Kashmir politics

Published March 19, 2022
The writer is an author and a lawyer based in Mumbai.
The writer is an author and a lawyer based in Mumbai.

KASHMIR faces a grave existential crisis at the moment. The abrogation of Article 370 of the constitution of India, designed supposedly as a guarantee of Kashmir’s autonomy, had been reduced to a shell ever since its prime minister. Sheikh Mohammed Abdullah was dismissed in 1953 from office and put in jail for 11 years. Kashmir’s pledged autonomy was destroyed. A mere joint secretary in the union home ministry could govern Kashmir.

More than 60 years later, on Aug 5, 2019, Narendra Modi’s BJP government carried through a constitutional tsunami. Article 370 of the Indian constitution was abrogated by an executive order of the president. Secondly, Kashmir’s autonomous status was changed to that of a “union territory” to be ruled directly from New Delhi along with Jammu. Its identity was gone. Kashmir’s constitution was framed from 1951-1956 by a constituent assembly elected by its people. India’s parliament had no right, power or jurisdiction to repeal it and replace it with a central act.

India’s home minister, Amit Shah, has repeatedly promised to reverse matters but after a fresh poll. Thereby hangs a tale. A delimitation commission was also appointed to revise the boundaries of constituencies which elect the legislative assembly. It will reduce Kashmir’s Muslim majority to enable Jammu to nominate a Hindu chief minister. No wonder Kashmir is in turmoil today.

The abolition of Article 370 of the constitution of India was the Sangh Parivar’s objective ever since 1951, when the RSS floated a political front, the Bharatiya Jan Sangh. Enacted as a pact between the prime minister of India Jawaharlal Nehru and the prime minister of Kashmir Sheikh Mohammed Abdullah in 1949, Article 370 was designed to give Kashmir a guarantee of autonomy. Similar provisions were enacted decades later when New Delhi reached settlements with rebels in Nagaland, Mizoram and other states in the northeast of India. The point is that scrapping those provisions is a breach of faith.

What we see in Kashmir is the outcome of the steps taken decades ago.

In 1952, Nehru forced Sheikh Abdullah to yield more powers to New Delhi. Sheikh Sahib relented but the episode left considerable rancour on both sides. Sheikh Abdullah suspected rightly that the Delhi accord of 1952 was a step towards the rejection of the plebiscite that Nehru had solemnly and repeatedly promised to the people of Kashmir, to Pakistan and, indeed, as Nehru wrote to the prime minister of Pakistan Liaquat Ali Khan in November 1947 — “to the world”.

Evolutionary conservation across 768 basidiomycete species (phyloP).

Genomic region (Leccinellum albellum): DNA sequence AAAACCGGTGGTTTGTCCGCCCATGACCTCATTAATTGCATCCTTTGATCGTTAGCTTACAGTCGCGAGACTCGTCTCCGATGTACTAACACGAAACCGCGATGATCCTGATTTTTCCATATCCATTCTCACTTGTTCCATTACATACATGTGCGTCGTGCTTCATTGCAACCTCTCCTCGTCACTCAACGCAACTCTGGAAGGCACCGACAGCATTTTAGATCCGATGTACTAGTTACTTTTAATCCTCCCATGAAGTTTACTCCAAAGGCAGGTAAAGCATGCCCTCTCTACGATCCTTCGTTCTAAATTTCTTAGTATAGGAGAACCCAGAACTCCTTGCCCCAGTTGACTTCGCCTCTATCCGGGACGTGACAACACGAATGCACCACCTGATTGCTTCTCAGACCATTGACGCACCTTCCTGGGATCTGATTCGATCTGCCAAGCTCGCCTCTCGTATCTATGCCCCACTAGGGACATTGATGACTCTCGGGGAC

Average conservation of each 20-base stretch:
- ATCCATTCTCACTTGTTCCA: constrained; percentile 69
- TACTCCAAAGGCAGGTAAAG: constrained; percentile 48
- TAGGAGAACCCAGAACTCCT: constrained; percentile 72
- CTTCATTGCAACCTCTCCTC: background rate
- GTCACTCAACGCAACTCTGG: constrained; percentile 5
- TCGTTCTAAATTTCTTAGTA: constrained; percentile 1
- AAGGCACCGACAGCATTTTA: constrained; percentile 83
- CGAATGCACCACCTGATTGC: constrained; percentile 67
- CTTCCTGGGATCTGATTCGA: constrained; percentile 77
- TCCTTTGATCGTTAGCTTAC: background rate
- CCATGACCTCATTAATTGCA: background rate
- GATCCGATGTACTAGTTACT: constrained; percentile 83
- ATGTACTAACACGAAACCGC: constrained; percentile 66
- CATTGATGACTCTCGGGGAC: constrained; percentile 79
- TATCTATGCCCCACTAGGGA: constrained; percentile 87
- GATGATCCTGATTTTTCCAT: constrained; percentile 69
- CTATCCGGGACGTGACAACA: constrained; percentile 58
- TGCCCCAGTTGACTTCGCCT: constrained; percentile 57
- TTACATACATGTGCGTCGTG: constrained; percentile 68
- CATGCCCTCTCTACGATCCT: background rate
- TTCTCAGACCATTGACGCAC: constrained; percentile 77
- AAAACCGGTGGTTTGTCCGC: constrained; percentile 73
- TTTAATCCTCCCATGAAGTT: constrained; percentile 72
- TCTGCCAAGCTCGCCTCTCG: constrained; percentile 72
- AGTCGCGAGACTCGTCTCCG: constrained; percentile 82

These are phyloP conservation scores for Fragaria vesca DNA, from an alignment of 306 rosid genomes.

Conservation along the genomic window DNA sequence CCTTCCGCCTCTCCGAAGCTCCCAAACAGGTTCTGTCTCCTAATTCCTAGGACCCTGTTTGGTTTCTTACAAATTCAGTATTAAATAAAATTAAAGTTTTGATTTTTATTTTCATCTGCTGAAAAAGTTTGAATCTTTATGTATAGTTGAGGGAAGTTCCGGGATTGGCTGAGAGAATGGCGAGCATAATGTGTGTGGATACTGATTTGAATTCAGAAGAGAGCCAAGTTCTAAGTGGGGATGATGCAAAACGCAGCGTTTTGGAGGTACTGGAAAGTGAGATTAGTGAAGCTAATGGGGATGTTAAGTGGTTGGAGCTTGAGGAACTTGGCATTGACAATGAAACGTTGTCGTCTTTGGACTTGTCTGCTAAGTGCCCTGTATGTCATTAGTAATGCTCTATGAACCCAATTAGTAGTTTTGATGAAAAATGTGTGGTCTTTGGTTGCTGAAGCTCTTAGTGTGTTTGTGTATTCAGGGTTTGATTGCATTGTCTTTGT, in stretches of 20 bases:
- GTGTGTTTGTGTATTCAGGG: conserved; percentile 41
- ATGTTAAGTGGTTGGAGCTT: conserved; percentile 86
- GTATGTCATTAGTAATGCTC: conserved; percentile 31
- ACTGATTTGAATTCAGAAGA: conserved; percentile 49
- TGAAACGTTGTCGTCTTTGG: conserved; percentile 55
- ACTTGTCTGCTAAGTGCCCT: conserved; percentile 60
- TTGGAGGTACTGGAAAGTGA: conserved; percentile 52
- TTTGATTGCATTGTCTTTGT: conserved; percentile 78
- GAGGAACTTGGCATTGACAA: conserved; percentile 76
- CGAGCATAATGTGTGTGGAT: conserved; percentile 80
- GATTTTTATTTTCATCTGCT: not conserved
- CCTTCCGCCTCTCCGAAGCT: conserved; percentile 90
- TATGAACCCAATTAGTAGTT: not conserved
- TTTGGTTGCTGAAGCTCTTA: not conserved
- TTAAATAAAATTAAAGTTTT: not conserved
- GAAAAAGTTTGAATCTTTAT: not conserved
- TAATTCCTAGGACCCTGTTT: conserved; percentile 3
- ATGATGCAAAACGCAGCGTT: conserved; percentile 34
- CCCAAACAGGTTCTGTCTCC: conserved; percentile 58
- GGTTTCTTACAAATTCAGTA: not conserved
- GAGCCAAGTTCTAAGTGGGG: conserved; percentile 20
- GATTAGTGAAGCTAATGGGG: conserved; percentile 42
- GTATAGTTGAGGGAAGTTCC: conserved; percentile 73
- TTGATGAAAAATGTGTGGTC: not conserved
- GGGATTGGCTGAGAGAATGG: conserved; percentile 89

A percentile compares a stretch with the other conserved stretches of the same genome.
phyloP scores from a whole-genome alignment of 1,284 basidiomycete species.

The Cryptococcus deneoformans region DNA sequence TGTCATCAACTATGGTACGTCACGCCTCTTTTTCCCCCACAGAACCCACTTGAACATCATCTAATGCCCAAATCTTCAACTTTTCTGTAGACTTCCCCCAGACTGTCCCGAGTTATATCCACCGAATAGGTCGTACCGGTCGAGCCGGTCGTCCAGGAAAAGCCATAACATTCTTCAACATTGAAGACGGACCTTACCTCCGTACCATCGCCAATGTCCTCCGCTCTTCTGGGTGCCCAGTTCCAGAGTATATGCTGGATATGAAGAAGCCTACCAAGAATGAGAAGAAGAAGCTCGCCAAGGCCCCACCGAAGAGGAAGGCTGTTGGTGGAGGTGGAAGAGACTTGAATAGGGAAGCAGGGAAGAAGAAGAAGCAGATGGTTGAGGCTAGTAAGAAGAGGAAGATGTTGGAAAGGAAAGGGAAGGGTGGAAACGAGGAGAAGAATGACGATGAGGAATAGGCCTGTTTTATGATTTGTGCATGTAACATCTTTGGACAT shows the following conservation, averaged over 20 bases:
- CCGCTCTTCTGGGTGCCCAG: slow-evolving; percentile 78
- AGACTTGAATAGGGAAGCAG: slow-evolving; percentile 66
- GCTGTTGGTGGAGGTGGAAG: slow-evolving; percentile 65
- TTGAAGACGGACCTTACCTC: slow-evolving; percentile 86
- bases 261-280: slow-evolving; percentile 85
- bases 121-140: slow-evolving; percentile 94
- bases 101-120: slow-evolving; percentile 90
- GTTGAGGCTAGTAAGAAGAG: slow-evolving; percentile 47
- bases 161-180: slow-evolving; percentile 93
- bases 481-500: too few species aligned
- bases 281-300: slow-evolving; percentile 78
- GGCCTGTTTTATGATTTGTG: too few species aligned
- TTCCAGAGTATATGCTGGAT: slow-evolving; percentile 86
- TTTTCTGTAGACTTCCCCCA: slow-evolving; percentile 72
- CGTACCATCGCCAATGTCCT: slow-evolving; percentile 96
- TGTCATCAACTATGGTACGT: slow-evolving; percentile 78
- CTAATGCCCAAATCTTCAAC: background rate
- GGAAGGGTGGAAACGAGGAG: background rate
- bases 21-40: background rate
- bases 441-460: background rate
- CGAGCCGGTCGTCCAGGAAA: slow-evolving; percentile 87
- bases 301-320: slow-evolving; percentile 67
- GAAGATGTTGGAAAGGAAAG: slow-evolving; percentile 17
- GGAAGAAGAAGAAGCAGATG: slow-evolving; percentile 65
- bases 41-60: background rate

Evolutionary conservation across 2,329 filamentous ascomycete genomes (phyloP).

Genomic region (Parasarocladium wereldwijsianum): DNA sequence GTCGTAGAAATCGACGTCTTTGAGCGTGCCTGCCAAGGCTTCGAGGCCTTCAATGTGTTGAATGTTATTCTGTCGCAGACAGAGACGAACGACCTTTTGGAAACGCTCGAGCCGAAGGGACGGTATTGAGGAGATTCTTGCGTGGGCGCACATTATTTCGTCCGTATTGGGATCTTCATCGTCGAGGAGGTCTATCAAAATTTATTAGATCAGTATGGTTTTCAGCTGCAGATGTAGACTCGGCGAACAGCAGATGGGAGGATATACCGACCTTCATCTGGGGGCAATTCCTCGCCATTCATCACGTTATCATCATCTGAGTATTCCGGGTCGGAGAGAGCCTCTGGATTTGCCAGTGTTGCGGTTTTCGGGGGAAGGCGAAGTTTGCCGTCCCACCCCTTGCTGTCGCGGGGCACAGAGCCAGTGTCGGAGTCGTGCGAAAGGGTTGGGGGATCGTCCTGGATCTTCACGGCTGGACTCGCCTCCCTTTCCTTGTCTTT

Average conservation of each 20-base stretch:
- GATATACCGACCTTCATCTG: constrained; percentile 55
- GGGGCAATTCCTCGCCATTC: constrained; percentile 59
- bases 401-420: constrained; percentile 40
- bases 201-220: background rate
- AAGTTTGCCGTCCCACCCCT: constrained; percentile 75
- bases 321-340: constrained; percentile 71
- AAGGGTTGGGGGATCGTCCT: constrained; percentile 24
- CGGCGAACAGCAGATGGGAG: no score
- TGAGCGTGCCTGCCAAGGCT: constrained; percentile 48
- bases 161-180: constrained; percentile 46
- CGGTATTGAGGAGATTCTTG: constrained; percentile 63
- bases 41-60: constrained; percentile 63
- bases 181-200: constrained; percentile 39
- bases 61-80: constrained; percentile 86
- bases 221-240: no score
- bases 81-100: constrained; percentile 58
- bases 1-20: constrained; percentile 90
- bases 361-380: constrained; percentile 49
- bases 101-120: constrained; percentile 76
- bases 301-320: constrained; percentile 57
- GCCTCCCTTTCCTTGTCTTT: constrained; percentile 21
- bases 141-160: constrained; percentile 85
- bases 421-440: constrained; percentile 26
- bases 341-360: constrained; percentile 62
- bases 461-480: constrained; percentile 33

As Milton wrote: “Ease would recant vows made in pain, as violent and void.” In a memorandum for Sheikh Sahib which Nehru wrote on Aug 25, 1952, at Sonmarg in Kashmir, the Indian leader formally asked Sheikh Sahib to abandon all thought of plebiscite and autonomy for Kashmir. Sheikh Sahib was alarmed. He took counsel with some of his colleagues including Ghulam Mohammed Bakshi, Syed Mir Qasim and G.M. Sadiq. Unknown to Sheikh Abdullah, they were already in New Delhi’s pocket.

Sheikh Sahib set up a committee comprising those men as well as loyalists such as Mirza Afzal Beg. He fully confided in Nehru about this committee. Bakshi and G.M. Sadiq professed to support plebiscite — dishonestly.

On Aug 8, 1953, on Pandit Nehru’s written instructions, Sheikh Sahib, Afzal Beg and others were arrested and jailed for 11 years under a false charge of conspiring with Pakistan. In November 1963, Nehru admitted to parliament that Article 370 had been “eroded” as if it was an element of nature which time and the ravages of climate could erode.

Nehru died in 1964. His successor was, if anything, even less liberal than he had been. What we are witnessing in Kashmir at the moment is the logical outcome of the steps taken in those days.

Modi’s tool is a delimitation commission headed by a retired judge of the Bombay High Court. The existence of the commission cannot be challenged. But its report and proposals can be overturned by the supreme court or the high courts. In 1962, the US supreme court carried through a political revolution by ordering that long under-represented urban and suburban areas be given their proper weight in the state legislatures. It is not a ‘political question’ exempt from judicial review.

Two years later, the chief justice, Earl Warren, carried the process further and delivered the famous quotes on the weightage to rural areas: “Legislators represent people, not trees, or acres. Legislators are elected by voters, not farms or cities or economic interests. …To the extent that a citizen’s right to vote is debased, he is that much less a citizen. The fact that an individual lives here or there is not a legitimate reason for overweighting or diluting the efficacy of his vote.”

The writer is an author and a lawyer based in Mumbai.

Published in Dawn, March 19th, 2022

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